From the foregoing, it will be apparent that two corrosion mechanisms are in place when the piping system is placed in service by filling it with water under pressure. These two mechanisms are: (1) the introduction of an electrolyte (water) that by its very nature is corrosive when in contact with ferrous-based materials and (2) activation of the classic dissimilar metals galvanic couple, in this case bronze (or brass) and iron at the sprinkler head/iron tee connection or interface. In addition, sulfate reducing bacteria, SRB's, are invariably introduced to the closed piping system with the water. Since SRB's can only survive and thrive in an anaerobic (airless or oxygen-less) environment the mechanism for corrosion of iron is put in place in this static, oxygen-free, waterborne media. The result is additional corrosion of iron by sulfate reducing bacteria, and the product of this corrosion activity is the stable compound iron sulfide. In fact, when fire protection systems are purged, the effluent is always black water that has the odor of sewer gas and water which is characteristic of iron sulfide. Iron sulfide, being a stable chemical compound, is the source of a sludge buildup that plugs the sprinkler heads and nozzles, thereby eliminating or severely limiting their operating effectiveness.
Heretofore, there have been no attempts other than purging and flushing, repairing leaks, or replacing piping and/or sprinklers to counter or prevent the above-mentioned deleterious effects from occurring. It should be noted that the cost of substituting non-metallic fittings and iron piping using fiberglass reinforced epoxy resins, the only material available with the specified pressure rating, is prohibitively expensive, particularly the fittings from a first cost basis.
An object of the present invention is to provide a new and improved method and means to prevent corrosion and sludge build-up in both existing and new water-filled sprinkler systems for fire protection.
Another object of this invention is to provide new and improved methods and means to reduce, if not eliminate altogether, the need to test or monitor such systems to insure their continuous reliability.
Still another object of this invention is to provide new and improved means and methods to extend greatly the useful operating life of such system.
Another object of the present invention is to provide new and improved methods and means to eliminate any requirement to purge, recharge, or in any way re-enter or re-work such system, whether on a routine periodic scheduled or an unscheduled basis unless the closed static system is opened owing to activation or addition.
SUMMARY OF THE INVENTION
These and other objects are attained in accordance with the concepts of this invention through the provision of unique methods including the step of introducing into the system water a chemical compound that is selected to raise the alkalinity thereof throughout the piping network to a pH range of from 9.5-11 where all electro-chemical activity (corrosion) of iron in a water medium ceases, as well as the action of sulfate reducing bacteria. Further, the galvanic dissimilar metal couple at the bronze sprinkler head/iron service tee connection is eliminated by providing and installing a properly pressure rated steel dielectric coupling at the connection to effectively block the metallic path between the bronze and iron pipe threads. The addition of an insulating coupling is required at each sprinkler head in the system. When the dielectric couplings are added, each sprinkler head and iron service tee is inspected and cleaned or replaced when removed and prior to returning them to service.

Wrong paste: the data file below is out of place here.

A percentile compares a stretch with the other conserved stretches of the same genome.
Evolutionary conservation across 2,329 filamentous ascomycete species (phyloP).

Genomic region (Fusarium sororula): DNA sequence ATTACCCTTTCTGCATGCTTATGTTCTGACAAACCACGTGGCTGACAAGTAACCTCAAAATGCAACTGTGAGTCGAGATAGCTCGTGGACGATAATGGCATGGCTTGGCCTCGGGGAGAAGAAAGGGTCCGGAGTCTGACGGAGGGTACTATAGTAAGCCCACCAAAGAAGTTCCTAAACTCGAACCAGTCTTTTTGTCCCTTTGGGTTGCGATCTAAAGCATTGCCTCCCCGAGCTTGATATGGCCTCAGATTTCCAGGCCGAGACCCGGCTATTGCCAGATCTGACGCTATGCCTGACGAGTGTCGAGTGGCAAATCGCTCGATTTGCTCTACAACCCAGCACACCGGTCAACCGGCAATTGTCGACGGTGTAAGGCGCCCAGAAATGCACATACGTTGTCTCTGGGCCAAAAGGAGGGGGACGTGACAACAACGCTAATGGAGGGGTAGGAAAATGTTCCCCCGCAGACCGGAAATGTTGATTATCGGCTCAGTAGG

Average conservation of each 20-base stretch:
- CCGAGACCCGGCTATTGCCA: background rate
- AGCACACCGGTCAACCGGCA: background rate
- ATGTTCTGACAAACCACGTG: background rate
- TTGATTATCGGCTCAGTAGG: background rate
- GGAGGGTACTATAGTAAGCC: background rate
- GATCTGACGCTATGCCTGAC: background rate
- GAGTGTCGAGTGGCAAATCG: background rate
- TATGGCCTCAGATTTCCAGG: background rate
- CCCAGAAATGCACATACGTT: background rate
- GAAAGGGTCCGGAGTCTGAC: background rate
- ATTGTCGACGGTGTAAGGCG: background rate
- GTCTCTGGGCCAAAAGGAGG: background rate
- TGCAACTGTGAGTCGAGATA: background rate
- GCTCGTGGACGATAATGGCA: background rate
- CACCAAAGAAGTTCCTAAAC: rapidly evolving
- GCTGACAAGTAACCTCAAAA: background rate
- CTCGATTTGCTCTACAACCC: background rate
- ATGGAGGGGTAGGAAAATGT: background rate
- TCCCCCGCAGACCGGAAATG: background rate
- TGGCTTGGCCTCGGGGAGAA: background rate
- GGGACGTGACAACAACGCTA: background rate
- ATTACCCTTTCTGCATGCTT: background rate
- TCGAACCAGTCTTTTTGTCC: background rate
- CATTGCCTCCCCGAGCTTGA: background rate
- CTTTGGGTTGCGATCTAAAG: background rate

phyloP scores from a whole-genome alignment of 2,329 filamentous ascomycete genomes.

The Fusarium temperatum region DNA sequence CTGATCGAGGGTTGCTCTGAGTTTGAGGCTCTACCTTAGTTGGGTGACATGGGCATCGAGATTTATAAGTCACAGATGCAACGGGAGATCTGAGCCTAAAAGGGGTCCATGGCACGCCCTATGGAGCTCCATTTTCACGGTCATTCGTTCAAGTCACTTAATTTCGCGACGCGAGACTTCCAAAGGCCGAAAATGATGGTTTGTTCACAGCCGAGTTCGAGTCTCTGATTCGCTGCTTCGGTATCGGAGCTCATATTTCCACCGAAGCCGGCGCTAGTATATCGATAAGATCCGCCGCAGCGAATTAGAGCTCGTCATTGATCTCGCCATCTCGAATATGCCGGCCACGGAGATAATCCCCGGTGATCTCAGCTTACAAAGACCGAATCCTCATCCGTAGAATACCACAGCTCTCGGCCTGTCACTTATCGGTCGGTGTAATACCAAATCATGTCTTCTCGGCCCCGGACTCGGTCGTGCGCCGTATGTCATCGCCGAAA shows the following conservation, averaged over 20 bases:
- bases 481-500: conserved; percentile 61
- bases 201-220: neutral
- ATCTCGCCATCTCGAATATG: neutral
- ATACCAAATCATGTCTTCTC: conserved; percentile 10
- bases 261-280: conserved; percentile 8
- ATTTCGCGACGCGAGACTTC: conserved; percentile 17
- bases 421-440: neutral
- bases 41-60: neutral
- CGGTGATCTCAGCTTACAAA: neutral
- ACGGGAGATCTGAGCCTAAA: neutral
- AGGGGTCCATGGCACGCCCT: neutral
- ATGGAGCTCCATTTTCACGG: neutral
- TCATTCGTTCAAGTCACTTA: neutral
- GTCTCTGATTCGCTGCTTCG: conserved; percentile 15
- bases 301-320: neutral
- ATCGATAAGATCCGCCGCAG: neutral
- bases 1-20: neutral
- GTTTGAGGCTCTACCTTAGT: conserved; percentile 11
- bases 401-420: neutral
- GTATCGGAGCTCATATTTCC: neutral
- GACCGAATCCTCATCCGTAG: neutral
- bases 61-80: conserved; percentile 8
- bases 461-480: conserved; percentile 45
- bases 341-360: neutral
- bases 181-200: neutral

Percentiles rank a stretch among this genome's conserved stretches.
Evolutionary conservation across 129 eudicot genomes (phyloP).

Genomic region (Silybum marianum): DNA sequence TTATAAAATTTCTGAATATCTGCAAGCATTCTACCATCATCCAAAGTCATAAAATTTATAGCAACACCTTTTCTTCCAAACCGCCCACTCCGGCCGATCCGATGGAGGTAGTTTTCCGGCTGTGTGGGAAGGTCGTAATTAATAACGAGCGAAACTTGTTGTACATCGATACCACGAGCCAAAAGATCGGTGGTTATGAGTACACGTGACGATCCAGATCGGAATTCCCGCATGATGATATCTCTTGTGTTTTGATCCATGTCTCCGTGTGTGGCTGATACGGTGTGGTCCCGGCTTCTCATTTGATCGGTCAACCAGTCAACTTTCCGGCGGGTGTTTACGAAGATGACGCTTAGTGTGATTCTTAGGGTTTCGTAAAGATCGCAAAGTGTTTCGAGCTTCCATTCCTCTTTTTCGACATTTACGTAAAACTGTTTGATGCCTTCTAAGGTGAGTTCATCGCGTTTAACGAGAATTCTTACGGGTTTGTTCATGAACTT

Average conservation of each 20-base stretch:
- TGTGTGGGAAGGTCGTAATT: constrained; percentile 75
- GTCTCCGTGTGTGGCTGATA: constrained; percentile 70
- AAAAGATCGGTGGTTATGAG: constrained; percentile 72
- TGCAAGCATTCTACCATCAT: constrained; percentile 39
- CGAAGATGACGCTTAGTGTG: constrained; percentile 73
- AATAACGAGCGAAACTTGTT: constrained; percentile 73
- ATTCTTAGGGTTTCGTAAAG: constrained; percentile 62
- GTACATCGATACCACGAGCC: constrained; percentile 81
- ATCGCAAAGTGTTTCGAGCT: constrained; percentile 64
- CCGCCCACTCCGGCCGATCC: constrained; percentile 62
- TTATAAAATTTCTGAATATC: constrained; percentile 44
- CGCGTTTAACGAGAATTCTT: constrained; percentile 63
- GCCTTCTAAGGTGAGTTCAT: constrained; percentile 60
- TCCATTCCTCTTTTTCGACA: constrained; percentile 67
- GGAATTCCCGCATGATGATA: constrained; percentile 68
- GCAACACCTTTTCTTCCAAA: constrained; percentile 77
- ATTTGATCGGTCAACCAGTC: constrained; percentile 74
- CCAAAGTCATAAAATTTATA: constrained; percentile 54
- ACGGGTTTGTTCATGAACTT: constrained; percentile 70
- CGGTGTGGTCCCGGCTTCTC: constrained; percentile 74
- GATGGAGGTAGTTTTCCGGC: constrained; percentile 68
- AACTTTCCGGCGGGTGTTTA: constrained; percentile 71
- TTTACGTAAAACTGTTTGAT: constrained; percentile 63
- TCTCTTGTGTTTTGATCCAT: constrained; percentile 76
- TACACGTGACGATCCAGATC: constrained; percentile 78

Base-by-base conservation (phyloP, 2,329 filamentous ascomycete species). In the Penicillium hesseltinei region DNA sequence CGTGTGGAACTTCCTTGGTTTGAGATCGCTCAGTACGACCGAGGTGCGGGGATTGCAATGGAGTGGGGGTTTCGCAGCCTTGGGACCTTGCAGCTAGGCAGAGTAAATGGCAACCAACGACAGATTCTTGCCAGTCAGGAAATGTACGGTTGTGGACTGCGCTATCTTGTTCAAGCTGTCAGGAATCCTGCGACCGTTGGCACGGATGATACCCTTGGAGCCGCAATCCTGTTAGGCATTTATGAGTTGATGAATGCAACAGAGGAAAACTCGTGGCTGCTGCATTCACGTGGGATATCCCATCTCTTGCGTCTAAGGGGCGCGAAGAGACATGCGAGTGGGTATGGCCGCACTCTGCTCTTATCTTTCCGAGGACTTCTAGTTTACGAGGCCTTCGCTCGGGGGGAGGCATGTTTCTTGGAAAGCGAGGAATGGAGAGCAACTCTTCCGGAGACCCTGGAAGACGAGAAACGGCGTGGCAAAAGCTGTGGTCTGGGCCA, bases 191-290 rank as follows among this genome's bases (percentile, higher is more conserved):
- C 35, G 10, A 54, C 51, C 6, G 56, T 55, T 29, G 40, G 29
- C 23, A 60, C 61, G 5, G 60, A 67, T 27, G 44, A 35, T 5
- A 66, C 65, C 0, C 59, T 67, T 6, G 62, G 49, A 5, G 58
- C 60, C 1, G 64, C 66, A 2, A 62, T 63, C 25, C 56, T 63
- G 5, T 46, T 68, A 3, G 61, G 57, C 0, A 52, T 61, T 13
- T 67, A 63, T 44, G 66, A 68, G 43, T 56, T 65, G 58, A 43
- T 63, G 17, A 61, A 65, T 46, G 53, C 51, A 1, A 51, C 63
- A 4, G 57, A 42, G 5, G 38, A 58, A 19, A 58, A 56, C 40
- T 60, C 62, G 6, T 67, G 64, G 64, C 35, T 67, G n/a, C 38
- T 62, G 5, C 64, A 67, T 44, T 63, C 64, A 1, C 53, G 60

DETAILED DESCRIPTION OF PREFERRED EMBODIMENT
The methods and means which are employed to obtain corrosion and sludge prevention in accordance with this invention for fire protection piping and ancillary devices such as sprinkler heads are identical for both new and existing systems with one exception. Existing systems must be purged throughout the complete piping network and flushed to near clear water before the chemical compound/potable water mixing injection and filling operation begins. In addition, all the iron service tees to which the sprinkler heads are connected must be removed, inspected and cleaned or replaced following the piping network purging and cleaning (flushing) operation. Connections between each sprinkler head and its service tee, including the new dielectric couplings in accordance with this invention, then are installed. At this point, both new and existing piping networks are ready to be commissioned, or re-commissioned in the case of existing systems, following completion of the chemical compound injection and water filling operation of the entire piping network.